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    What is the difference between LEED, LEED Platinum, and the Living Building Challenge?


    ML Vidas, LEED/LBC Consultant

    A Living Building Challenge project changes the way you think.

    LEED is a good green building rating system.  In fact, this project is pursuing both the Living Building Challenge (LBC) and LEED for Homes.  The LEED system has accomplished an enormous change in the design and construction industries.  Look at low VOC paints.  Ten years ago, people hadn’t even heard of them.   Five years ago you could buy them in specialty green stores and you paid a premium price to avoid the toxic fumes of VOCs.  Now you can buy low- or zero-VOC paints at any hardware store.  And usually you won’t pay extra.  This market change is the result of LEED bringing greater awareness to designers, contractors and the general public.

    Both LEED and LBC are causing significant innovations in our buildings, but there are tremendous differences in the two systems.  The Living Building Challenge is a performance-based system.  The project must demonstrate that it has attained all the required measures.  After construction is complete and the owners have moved in, there will be a 12-month audit period.  During that time, the owners will share their electric bills and their water bills and demonstrate that they are meeting both net zero energy and net zero water.  Also, documentation on the materials used in the project will be reviewed for compliance with the LBC Red List and Appropriate Sourcing.  Other aspects of the project require documentation, including the Beauty and Equity Petals.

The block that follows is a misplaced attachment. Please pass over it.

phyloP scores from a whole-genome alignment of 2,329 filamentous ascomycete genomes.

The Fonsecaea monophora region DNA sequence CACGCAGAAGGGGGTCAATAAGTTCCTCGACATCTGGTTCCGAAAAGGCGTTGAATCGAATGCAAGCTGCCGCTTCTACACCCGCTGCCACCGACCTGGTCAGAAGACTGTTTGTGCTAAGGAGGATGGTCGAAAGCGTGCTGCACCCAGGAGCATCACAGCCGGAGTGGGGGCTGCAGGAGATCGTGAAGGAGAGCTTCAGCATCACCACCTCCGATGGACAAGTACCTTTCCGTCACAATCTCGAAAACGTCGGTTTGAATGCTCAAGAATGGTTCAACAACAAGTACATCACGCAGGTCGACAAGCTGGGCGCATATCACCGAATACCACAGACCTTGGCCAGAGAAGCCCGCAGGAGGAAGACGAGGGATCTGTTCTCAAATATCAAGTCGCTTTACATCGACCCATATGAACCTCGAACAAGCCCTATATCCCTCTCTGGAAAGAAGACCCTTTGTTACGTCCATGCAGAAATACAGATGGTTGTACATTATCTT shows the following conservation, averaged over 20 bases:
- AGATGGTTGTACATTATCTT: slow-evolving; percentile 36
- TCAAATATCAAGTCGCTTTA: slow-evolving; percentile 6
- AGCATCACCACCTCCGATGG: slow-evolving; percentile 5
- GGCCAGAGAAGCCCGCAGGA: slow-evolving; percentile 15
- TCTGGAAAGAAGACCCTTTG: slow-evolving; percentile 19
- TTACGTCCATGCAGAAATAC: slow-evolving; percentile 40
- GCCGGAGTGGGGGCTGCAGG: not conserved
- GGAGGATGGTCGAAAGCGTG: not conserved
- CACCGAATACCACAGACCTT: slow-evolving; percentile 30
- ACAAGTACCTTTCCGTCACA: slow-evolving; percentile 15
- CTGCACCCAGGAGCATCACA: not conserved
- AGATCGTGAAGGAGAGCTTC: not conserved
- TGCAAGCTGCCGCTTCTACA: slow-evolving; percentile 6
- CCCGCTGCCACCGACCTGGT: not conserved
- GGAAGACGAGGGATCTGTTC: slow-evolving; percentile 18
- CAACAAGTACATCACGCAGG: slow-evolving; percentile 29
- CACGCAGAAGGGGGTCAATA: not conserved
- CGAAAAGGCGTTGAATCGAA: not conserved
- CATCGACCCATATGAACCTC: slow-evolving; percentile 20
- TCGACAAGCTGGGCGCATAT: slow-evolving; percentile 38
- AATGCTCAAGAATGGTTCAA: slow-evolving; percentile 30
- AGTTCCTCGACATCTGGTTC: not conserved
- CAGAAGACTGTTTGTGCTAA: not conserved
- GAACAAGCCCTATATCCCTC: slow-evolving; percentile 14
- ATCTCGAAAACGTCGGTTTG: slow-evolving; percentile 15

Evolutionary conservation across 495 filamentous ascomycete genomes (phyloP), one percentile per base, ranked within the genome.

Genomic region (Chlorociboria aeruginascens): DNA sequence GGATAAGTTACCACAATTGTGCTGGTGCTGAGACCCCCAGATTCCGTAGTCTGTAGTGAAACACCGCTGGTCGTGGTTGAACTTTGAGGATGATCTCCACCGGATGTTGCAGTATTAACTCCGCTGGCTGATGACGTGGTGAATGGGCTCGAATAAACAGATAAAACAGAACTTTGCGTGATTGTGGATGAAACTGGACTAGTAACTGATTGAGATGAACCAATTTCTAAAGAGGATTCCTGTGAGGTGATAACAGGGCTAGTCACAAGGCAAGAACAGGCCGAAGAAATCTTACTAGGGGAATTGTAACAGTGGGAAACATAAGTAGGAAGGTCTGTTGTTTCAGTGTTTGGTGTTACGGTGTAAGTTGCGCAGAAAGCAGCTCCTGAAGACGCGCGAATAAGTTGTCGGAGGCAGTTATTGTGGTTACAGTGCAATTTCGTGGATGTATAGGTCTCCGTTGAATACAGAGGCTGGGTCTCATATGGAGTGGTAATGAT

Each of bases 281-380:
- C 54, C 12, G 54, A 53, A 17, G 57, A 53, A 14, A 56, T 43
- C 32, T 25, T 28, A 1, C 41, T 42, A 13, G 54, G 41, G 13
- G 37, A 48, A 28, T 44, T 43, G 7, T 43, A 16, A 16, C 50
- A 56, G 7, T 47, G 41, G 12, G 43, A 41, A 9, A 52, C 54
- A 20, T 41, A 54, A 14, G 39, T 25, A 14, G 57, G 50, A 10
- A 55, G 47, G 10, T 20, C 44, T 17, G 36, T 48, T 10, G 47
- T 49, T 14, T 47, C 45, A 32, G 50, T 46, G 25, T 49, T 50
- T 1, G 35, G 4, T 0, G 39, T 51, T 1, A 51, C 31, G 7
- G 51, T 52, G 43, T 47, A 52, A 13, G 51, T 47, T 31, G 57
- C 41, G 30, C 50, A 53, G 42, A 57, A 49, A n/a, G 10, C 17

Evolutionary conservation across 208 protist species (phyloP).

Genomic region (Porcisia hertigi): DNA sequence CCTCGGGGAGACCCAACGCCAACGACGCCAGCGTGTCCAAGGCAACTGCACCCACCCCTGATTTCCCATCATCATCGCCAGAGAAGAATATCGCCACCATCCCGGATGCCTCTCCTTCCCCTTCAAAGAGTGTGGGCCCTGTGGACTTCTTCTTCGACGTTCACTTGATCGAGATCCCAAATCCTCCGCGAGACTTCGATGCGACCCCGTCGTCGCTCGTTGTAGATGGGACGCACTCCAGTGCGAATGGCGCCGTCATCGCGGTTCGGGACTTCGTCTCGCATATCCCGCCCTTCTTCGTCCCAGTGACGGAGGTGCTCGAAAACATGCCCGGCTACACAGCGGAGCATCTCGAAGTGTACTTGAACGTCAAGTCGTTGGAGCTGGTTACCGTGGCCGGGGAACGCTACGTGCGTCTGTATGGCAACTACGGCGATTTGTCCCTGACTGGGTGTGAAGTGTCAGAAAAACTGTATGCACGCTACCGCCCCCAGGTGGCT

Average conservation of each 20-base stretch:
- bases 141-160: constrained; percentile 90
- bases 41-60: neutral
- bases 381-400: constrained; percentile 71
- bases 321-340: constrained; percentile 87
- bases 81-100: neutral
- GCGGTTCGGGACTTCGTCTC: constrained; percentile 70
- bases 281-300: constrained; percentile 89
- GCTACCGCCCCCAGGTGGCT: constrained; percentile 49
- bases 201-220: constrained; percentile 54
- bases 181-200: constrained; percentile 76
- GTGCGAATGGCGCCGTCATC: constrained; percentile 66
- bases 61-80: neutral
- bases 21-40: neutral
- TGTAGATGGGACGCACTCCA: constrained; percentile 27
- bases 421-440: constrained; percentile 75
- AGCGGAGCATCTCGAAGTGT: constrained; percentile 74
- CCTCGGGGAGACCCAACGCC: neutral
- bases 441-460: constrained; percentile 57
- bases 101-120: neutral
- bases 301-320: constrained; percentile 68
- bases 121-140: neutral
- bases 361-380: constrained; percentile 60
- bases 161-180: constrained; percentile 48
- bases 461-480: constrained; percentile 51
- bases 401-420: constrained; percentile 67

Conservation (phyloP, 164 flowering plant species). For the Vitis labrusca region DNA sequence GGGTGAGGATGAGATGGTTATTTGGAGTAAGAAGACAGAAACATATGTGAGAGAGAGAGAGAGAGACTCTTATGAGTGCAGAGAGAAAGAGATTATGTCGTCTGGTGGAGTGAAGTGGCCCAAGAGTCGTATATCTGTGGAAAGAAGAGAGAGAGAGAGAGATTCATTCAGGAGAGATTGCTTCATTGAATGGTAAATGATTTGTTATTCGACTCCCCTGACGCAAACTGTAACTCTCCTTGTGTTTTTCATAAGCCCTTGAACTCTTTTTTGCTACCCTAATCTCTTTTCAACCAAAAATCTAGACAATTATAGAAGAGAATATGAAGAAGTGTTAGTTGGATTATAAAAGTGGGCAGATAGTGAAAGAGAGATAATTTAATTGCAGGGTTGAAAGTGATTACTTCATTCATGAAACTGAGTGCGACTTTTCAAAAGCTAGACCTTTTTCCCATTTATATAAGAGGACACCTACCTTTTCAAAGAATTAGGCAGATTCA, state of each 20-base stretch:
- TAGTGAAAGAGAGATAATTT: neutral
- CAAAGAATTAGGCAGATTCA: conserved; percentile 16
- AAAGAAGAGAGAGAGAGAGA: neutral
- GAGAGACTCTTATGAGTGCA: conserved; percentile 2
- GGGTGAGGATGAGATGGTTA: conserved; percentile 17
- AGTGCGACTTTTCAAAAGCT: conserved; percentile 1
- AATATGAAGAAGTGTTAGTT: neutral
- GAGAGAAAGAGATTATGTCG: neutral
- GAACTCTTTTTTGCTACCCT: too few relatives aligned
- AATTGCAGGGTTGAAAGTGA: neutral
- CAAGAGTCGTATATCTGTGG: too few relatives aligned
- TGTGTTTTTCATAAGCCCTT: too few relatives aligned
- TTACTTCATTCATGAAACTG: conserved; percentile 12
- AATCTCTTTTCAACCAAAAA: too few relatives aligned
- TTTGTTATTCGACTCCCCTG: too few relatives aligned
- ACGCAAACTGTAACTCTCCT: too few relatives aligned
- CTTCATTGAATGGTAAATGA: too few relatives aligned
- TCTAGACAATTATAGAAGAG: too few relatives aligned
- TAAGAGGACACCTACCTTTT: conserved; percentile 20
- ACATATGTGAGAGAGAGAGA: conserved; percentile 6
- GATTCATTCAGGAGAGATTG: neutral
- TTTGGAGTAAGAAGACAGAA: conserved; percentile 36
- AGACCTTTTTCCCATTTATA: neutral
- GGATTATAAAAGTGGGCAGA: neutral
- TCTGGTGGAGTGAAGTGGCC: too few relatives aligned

LEED, on the other hand, is largely a prescriptive system; points are accrued if there are certain features in the project.  For example, a LEED project may attain points for providing bicycle parking and changing rooms with showers for a certain percentage of employees in a commercial project.  In LEED for Homes, a project earns points for not using potable water for irrigation.  LBC, on the other hand, doesn’t have prescribed requirements.  For example, under the Water Petal the imperative is to attain net zero water and provide for all wastewater to be treated and returned to its ecological water flow on site.  But LBC will not have a detailed list of steps to get there.  Instead, the project team has to figure out how to make the project work.

    LBC encourages a deeply integrated team approach to all aspects of the project.  This project team has had numerous discussions around problem solving where we are juggling the energy demands, the water concerns, what’s acceptable to the building code, and what makes sense to build.  We all bring our expertise and experience to the conversation.

    A Living Building Challenge project changes the way you think.

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